The Thai Navy was there first, on a tender close to Racha Noi island, loading water and food onto the flimsy vessel. There were 205 men and boys on board, packed solid.
While the sea all around was alive with pleasure vessels, diving and snorkelling voyagers, big game fishing trekkers, day-trippers taking in the scenery, these Rohingya boats . . . well, they make you weep.
This one was different from the previous one that reached Phuket on January 1 with men, women and children on board. Families fleeing persecution.
Today's boat was longer, if anything more crowded, and it contained only men and boys. And they were, it seemed, out of luck.
While other boats have recently been intercepted and their occupants taken ashore, these men and boys were being ''helped on.''
This means the Thai Navy assists with extra water and food, plus fuel if necessary, and ushers the would-be refugees in the direction of ''a third country.''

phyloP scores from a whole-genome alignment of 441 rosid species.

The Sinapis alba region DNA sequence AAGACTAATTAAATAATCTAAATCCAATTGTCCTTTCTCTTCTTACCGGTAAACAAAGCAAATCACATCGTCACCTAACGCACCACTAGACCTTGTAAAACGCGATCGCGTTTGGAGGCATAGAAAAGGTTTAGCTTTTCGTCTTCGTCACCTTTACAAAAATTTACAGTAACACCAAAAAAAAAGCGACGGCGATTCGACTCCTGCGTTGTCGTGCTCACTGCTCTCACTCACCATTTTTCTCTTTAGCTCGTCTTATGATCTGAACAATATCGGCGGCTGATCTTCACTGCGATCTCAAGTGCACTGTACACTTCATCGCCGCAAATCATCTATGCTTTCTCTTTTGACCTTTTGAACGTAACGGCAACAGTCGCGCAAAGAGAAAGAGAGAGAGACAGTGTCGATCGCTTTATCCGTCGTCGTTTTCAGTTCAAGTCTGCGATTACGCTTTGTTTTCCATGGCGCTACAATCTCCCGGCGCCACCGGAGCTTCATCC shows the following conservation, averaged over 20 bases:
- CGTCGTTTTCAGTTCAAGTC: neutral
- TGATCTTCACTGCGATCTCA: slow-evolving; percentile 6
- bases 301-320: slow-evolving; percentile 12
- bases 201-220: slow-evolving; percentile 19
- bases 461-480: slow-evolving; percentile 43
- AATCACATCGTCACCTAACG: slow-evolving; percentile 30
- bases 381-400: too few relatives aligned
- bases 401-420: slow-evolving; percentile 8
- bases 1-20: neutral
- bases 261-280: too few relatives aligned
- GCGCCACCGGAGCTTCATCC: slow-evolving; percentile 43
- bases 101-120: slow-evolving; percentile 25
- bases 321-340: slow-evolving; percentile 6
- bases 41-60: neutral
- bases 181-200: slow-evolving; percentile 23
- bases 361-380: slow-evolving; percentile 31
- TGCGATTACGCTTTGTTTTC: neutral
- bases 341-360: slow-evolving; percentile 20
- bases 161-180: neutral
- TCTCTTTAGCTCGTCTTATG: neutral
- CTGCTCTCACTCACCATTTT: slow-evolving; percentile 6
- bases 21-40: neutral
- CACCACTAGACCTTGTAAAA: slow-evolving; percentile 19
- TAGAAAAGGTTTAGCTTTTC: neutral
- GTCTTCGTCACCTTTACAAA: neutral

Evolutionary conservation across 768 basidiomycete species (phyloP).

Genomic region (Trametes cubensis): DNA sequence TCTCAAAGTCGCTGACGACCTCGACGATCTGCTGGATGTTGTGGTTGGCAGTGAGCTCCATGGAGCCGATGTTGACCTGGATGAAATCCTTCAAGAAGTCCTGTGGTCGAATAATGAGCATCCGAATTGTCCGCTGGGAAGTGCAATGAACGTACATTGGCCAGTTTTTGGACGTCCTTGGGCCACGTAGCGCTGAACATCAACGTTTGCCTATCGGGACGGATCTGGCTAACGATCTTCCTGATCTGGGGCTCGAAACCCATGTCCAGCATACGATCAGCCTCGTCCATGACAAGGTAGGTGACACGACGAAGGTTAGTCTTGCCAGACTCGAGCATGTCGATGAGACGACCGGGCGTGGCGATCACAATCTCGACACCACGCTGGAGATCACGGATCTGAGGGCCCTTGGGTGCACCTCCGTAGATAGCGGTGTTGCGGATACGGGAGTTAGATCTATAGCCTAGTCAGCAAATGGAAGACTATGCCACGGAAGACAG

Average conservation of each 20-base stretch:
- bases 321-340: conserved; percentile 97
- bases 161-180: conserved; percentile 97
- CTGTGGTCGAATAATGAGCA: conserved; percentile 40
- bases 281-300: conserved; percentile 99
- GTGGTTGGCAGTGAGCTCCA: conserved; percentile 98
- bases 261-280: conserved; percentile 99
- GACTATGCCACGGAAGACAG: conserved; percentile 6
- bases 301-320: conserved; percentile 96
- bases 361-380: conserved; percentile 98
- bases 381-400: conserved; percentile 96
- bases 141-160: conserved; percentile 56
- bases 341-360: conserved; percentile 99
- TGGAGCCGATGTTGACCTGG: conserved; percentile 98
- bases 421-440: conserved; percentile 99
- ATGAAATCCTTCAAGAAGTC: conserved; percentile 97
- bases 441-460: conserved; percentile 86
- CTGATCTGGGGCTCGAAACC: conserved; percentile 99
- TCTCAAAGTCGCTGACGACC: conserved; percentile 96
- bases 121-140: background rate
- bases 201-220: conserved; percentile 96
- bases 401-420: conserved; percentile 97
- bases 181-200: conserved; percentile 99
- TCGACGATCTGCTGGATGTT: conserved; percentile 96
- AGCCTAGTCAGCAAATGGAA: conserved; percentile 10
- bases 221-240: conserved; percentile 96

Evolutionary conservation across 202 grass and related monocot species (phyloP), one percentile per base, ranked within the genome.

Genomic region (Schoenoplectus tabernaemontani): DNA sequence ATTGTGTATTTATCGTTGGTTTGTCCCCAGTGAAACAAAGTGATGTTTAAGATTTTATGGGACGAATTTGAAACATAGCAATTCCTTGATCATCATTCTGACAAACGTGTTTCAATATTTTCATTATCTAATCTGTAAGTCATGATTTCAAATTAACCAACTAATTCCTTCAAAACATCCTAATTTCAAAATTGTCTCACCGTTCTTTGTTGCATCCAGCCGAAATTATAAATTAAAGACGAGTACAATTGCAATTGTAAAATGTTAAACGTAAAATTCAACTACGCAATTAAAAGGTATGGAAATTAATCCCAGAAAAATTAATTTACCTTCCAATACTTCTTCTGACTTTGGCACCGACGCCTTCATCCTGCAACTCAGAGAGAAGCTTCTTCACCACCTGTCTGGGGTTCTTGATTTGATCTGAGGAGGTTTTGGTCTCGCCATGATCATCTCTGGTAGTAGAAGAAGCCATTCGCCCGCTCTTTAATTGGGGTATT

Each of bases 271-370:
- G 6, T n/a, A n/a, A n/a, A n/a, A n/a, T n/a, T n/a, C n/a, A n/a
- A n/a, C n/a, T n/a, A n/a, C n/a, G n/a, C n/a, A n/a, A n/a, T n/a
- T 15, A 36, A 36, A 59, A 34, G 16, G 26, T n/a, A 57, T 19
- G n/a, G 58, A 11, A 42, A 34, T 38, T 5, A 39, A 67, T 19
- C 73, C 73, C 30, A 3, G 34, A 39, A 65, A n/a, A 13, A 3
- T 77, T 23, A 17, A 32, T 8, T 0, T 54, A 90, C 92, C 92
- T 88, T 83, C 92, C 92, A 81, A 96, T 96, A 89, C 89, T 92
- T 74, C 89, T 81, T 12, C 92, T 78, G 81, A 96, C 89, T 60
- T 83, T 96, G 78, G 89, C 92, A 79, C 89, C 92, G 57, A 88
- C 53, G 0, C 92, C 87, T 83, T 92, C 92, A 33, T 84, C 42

I've seen Rohingya at sea before, as well as in police cells, hobbling towards the entrance of a Thai jail . . . and now, being ''helped on''.
All the talk going on in Bangkok about the future of these people fades in meaning alongside the images of this boat, bobbing on an irridescent blue, broad sea.
To go to sea packed into a boat like this, you have to be desperate. You have to be in fear of something more frightening than the deep blue ocean. You have to be willing to cast your fate to the wind.
It is mesmerising to see this. The men, overlooked by an officer with a gun, taking what they are given, prepared to journey on towards whatever may lie over the horizon.
Once the transfer of food and water is complete, the Rohingya are on their own again. There is a round of applause, a handclap for the Navy.
The boats part, pointed in dramatically different directions. We aim our speedboat back towards Phuket and the tourists' paradise.